As part of our current exhibition The Medium is the Message and our commemoration of sixty years of television in Aotearoa, we have partnered with The Pantograph Punch for a new mini writer’s residency.
Divyaa Kumar presents People’s Communications Commission of Aotearoa New Zealand – a response to the Broadcasting Standards Authority, a Crown entity that oversees and upholds the prescribed standards of broadcasting for radio and television in Aotearoa New Zealand. Divyaa is particularly interested in the standard’s code that covers discriminatory content, and the gaps it leaves for less explicit forms of racism, sexism, etc. During the residency, members of the public were asked to submit complaints to the fictional People’s Communications Commission and a total of 35 submissions were made.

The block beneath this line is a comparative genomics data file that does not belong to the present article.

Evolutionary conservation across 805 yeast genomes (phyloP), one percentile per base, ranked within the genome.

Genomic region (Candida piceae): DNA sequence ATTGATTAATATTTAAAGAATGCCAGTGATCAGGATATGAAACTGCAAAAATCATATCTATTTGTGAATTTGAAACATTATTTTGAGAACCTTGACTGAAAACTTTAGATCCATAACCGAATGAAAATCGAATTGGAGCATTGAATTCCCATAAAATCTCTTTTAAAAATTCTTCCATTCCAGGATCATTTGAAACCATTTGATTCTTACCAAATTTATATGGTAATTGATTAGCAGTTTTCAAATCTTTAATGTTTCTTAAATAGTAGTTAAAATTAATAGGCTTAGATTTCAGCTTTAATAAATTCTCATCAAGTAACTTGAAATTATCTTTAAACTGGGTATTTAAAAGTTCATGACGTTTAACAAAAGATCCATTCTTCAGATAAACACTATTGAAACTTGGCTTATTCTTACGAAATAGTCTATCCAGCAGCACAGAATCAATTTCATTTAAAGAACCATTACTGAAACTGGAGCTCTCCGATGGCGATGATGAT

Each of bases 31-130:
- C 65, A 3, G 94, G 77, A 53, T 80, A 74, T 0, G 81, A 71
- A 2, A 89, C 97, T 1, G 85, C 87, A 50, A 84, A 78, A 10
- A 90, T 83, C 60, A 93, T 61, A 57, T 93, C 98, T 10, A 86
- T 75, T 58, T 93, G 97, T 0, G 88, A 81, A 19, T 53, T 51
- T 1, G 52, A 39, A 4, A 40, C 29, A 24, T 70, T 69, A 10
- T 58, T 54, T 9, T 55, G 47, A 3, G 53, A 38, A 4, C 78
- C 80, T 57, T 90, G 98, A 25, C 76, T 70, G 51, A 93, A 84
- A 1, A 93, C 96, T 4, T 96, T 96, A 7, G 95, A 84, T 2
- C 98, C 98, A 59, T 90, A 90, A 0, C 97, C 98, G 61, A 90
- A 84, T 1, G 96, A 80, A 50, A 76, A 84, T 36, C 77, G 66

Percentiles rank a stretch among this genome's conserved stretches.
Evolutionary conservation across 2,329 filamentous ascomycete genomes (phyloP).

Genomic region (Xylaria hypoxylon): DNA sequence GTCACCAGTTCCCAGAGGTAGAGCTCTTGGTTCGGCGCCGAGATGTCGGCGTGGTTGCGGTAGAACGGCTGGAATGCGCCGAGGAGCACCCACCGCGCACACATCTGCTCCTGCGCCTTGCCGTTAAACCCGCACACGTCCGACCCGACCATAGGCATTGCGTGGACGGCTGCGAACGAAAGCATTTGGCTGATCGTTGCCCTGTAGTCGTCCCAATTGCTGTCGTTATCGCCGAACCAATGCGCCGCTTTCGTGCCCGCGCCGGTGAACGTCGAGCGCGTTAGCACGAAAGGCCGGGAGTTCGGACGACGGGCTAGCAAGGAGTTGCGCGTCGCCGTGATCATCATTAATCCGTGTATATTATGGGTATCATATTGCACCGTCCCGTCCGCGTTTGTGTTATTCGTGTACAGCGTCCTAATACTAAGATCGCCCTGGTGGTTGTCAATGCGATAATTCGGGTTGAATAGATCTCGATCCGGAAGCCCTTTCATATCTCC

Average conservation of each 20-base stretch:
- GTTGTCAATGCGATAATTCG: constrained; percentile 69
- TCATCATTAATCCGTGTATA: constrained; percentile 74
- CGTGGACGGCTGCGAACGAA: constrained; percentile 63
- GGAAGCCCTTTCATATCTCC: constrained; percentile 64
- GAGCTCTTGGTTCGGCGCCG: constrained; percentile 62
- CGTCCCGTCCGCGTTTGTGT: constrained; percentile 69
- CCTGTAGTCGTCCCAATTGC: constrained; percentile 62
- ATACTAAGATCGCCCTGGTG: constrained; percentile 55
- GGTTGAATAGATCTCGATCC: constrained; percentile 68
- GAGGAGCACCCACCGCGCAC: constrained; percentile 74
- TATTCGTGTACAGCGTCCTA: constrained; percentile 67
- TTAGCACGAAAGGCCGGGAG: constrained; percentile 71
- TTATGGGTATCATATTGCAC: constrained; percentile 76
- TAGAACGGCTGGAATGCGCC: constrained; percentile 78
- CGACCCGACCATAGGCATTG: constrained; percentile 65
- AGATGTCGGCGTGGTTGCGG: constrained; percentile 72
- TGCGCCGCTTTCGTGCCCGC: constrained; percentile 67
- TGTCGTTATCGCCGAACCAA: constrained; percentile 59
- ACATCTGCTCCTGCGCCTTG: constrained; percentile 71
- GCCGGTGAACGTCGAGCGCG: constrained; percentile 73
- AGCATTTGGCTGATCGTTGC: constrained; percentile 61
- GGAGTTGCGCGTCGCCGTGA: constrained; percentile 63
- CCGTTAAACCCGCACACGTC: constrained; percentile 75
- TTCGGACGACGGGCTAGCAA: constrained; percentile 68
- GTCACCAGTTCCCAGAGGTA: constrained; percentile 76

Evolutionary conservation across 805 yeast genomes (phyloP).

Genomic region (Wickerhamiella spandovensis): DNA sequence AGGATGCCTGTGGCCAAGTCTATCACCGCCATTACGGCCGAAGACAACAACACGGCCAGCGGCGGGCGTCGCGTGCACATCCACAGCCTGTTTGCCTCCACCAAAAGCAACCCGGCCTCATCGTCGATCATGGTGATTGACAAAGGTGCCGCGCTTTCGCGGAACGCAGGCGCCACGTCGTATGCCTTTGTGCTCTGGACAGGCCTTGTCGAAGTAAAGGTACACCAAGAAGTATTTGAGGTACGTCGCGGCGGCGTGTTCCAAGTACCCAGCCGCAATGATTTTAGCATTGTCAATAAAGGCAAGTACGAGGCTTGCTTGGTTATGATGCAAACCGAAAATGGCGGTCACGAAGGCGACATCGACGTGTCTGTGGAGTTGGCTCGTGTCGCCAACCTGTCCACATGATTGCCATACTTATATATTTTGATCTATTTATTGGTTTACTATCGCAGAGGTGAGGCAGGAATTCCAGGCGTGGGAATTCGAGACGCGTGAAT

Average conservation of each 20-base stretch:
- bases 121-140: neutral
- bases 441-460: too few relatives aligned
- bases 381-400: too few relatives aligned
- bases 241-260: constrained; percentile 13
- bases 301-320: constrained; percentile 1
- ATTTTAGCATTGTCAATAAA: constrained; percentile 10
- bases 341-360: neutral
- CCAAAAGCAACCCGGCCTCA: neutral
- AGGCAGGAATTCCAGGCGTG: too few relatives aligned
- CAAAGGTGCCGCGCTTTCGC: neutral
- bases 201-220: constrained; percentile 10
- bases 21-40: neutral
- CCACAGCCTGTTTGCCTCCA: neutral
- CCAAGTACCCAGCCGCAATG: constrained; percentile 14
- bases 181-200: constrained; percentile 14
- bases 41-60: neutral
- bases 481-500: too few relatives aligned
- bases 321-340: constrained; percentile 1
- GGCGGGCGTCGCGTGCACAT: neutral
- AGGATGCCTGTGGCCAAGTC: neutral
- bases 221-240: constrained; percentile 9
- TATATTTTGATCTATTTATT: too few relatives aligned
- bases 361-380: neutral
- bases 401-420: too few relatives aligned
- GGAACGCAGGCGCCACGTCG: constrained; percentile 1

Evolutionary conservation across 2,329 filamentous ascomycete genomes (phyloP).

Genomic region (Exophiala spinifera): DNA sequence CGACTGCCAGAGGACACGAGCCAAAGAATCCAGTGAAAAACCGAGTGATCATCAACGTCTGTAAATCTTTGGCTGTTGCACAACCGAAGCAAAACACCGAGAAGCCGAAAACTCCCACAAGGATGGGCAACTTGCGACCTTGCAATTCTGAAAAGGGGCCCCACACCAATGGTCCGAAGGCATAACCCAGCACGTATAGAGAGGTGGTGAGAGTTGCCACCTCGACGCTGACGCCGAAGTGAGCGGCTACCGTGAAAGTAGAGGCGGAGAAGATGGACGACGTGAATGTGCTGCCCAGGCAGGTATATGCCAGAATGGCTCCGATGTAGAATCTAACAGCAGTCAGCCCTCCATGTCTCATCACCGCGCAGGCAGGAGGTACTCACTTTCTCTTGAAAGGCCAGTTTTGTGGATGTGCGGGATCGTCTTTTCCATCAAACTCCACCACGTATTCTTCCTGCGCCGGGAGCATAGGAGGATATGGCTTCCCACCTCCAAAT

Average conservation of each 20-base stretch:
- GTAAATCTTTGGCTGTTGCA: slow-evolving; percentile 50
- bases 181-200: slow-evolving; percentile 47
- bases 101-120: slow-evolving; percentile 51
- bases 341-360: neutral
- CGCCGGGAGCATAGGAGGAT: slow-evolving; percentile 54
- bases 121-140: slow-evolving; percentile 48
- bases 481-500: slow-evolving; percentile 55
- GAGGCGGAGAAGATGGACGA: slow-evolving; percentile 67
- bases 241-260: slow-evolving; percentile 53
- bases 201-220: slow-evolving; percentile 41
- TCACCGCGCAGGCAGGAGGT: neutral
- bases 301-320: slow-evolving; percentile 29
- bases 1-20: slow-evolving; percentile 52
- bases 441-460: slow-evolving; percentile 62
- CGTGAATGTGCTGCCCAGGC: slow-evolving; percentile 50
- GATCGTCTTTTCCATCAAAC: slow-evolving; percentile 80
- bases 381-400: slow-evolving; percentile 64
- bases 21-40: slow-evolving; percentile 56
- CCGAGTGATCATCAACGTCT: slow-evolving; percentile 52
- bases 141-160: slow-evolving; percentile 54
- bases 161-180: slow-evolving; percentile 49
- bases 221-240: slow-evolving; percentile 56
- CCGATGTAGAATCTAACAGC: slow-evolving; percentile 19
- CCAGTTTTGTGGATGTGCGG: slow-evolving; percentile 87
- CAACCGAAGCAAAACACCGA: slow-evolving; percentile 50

Divyaa’s residency has now culminated in a report on racist broadcasting, which is available to read here on The Pantograph Punch.
Gus Fisher Gallery would like to thank Divyaa Kumar and the team at The Pantograph Punch for a fantastic residency which has resulted in a thought-provoking, excellent body of work.
Divyaa Kumar, of Pākehā and Fijian-Indian heritage, is an artist, writer, object maker, and part-time librarian from Tamaki Makaurau. They have published with Starling, The Pantograph Punch and Photo Forum, and have exhibited with Window Gallery, Greensboro Project Space, and Blue Oyster Gallery (forthcoming). They are also a member of the board of Samoa House Library.